If you’re a fan of any of the leads – or a pop-cult enthusiast who follows Shepard and Bell offscreen – this movie will deliver the charm.
In Hit & Run, real-life couple Dax Shepard and Kristen Bell play onscreen couple Charlie Bronson and Annie. Charlie is a self-named member of the witness protection program, hiding out in a small rural town where he enjoys a simple life of love, and days spent worrying over his buffoonish handler, Randy (Tom Arnold). Charlie’s happy world begins to crack when Annie is offered a job developing her own curriculum at a university in Los Angeles – the home of Charlie’s criminal past, and a lot of bad people who want to get even with him.
Trying to prove his love, Charlie dusts off his bad boy muscle car and scoops Annie for a high-speed run to her LA job interview. But when Annie’s jealous ex-boyfriend Gil (Michael Rosenbaum) tries to undermine the happy exodus, he unwittingly brings down all the wrong kind of heat on the situation. Before long, Charlie and Annie’s road trip is a high-speed chase, complete with shootouts, buried treasure, and…a dune buggy.
Hit & Run was written and co-directed by Shepard; the other half of that directorial team is David Palmer, Shepard’s friend and collaborator (the two made another indie comedy called Brother’s Justice). Much of the cast is also made up of names the lead actors have worked with before, and/or call friend; in that sense, Hit & Run has a pretty tight-knit atmosphere, with plenty of chemistry between the players onscreen. On the other hand, a lot of Hit & Run depends on your reaction to seeing a real-life couple get mushy while playing around with their friends – and as the very first scene clearly establishes, that’s the type of “fun” this movie is going to offer.
For their parts, Bell and Shepard are a cute couple, with cute chemistry, and are pleasant enough to watch. They actually manage to act like real people in a real relationship, and much of the dialogue and romantic humor in Shepard’s screenplay is humorously real and relatable. (Of course, at times the dialogue could’ve used an infusion of melodrama: realistic conversation doesn’t always make for an interesting movie.) There are some great comedic moments (usually the raunchier ones), while in other instances, the slapstick physical comedy or one-dimensional caricatures don’t work that well at all. As a whole, the movie is a bit uneven in this way.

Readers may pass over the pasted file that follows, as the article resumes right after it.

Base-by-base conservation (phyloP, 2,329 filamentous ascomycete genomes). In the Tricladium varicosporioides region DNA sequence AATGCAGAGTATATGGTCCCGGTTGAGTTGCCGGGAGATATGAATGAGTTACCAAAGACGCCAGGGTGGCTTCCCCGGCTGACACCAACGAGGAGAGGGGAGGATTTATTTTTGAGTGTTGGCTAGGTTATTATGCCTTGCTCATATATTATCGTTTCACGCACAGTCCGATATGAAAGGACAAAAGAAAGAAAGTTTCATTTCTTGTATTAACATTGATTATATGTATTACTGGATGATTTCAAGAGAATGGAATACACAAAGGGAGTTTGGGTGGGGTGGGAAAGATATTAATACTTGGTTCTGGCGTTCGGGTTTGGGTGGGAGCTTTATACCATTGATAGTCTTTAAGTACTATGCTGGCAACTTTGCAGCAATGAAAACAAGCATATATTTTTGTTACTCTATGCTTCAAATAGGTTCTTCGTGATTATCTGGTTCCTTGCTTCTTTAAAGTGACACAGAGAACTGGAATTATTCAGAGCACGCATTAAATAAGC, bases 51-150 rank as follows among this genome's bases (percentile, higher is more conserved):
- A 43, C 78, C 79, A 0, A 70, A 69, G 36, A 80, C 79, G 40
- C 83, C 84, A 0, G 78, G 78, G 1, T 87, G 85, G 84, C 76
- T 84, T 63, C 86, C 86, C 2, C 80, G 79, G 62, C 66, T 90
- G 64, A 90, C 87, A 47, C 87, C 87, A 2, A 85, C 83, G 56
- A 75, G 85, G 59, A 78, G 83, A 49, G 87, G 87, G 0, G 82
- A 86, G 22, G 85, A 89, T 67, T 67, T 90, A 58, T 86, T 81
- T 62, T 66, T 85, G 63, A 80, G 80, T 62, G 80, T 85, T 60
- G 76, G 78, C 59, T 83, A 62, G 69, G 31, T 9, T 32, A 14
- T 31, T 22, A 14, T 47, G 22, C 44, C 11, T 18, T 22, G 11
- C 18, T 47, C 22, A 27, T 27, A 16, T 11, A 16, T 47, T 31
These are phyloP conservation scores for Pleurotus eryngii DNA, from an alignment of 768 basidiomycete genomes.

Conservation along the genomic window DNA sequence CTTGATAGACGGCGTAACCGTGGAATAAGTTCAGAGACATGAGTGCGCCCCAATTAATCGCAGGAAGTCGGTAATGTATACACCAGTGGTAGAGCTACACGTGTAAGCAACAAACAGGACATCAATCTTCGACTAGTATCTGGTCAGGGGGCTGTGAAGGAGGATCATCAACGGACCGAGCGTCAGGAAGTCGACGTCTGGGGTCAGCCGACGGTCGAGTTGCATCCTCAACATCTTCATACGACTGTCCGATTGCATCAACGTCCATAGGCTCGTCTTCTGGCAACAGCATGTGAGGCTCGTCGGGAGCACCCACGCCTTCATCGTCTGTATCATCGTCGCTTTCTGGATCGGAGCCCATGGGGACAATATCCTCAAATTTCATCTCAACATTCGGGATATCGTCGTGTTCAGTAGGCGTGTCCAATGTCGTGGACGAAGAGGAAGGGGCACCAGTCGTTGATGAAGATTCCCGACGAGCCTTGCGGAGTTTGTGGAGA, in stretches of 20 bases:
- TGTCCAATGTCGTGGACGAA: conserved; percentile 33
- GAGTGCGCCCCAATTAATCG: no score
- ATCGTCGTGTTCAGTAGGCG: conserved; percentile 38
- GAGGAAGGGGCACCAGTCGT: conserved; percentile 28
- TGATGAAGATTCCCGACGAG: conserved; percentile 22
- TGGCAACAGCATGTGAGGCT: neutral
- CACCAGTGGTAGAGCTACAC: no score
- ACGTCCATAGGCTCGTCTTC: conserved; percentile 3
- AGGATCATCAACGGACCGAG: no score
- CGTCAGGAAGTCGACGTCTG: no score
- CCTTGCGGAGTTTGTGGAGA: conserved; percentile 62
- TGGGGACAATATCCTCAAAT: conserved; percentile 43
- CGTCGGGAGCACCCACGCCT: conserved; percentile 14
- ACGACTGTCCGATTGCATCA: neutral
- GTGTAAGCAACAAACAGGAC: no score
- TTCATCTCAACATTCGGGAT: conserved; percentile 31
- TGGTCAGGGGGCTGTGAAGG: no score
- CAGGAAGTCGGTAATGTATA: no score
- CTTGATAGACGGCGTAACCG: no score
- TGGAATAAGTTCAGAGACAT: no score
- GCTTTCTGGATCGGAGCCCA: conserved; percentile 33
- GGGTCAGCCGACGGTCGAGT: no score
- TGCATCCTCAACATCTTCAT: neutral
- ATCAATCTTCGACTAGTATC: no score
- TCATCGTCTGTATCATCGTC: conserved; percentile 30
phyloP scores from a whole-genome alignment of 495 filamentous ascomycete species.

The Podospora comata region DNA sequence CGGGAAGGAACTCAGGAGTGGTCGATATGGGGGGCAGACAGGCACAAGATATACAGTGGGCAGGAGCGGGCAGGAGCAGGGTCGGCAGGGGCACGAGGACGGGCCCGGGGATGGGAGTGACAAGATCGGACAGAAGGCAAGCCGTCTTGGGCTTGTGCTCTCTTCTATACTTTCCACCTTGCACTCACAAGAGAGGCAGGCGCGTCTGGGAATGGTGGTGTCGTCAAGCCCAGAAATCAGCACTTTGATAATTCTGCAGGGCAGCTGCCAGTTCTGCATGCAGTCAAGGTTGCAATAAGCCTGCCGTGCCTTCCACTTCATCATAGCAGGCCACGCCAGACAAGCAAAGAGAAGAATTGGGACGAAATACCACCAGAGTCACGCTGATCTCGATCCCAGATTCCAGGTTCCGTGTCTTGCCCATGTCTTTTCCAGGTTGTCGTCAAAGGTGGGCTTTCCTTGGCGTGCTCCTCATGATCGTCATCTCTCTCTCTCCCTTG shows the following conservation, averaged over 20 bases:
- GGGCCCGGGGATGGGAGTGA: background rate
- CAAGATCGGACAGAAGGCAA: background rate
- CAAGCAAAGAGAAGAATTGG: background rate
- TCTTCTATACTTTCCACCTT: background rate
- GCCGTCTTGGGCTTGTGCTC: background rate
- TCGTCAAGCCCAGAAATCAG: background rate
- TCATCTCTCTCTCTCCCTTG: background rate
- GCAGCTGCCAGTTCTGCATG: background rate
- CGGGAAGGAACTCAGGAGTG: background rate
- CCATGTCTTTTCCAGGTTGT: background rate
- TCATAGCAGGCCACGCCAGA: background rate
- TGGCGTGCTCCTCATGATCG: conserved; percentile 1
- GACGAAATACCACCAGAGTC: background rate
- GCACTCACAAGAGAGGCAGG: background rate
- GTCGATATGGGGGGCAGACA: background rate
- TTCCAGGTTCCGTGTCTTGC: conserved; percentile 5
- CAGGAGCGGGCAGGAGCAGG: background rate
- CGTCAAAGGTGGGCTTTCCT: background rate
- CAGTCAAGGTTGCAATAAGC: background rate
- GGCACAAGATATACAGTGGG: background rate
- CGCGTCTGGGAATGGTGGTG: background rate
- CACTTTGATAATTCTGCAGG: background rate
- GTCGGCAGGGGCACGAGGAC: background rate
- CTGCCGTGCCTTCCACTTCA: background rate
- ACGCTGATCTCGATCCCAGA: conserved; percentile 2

With the lead couple and scene-to-scene dialogue both getting passing grades, it’s easier to forgive some of the lacking areas of the film, such as the inexperienced direction and flimsy plot progression. Palmer and Shepard are clearly still developing their techniques working behind the camera – and while static scenes in the film are fine, action scenes requiring a lot of moving camera work are pretty mundane. Palmer (a former music video and commercial director) shows some difficulty in making the transition to film, as many of the vehicular chase sequences look more like the short-form formats he’s experienced in, rather than something you’d want to see in action cinema. The Fast and the Furious this movie is not.
The progression and development of the screenplay also shows inexperience. After a solid enough opening setup, our protagonists hit the road, where the meandering and random coincidences begin to drag things down. The primary through line (Annie’s job interview deadline in LA) gets all tangled up in the character arcs (Annie and Charlie having to confront and deal with the reality of Charlie’s past) to the point that somewhere in the middle, it is somewhat unclear where motivations lie. Luckily, when such questions start to arise, another secondary character/plot-thread arrives to push things along to the next stop along the road. The narrative barely works, but it works.
Tom Arnold goes overboard as Charlie’s trigger-happy (more like trigger-sloppy) handler, Randy; Bradley Cooper dons blonde dreads to play a vengeance-seeking accomplice who has one of the odder criminal temperaments I’ve seen; Shepard’s Parenthood co-star Joy Bryant plays the inexplicably hot girl who is also part of Charlie’s former gang (for whatever reason); Smallville alum Michael Rosenbaum plays the caricature of the jealous ex-boyfriend with such aplomb it’s hard to hate him (easy to hate his character, though); while other famous faces pop up here and there in cameos that are either hilarious and sensible (Kristin Chenoweth and David Koechner), or awkwardly out of place (Beau Bridges).
‘Gang’s all here’ friend-films like Ocean’s 12 can be risky propositions, but Hit & Run manages to avoid being the worst of the bunch. As an action comedy, it’s a fairly good time; though whether it’s a good enough time for theater ticket price is highly debatable. If you’re a fan of any of the leads – or a pop-cult enthusiast who follows Shepard and Bell offscreen – this movie will deliver the charm. For more hardcore fans of the genre, this will more likely be a “hit it and forget it,” experience.
Hit & Run is now playing in theaters. It is Rated R for pervasive language including sexual references, graphic (elderly) nudity, some violence and drug content.
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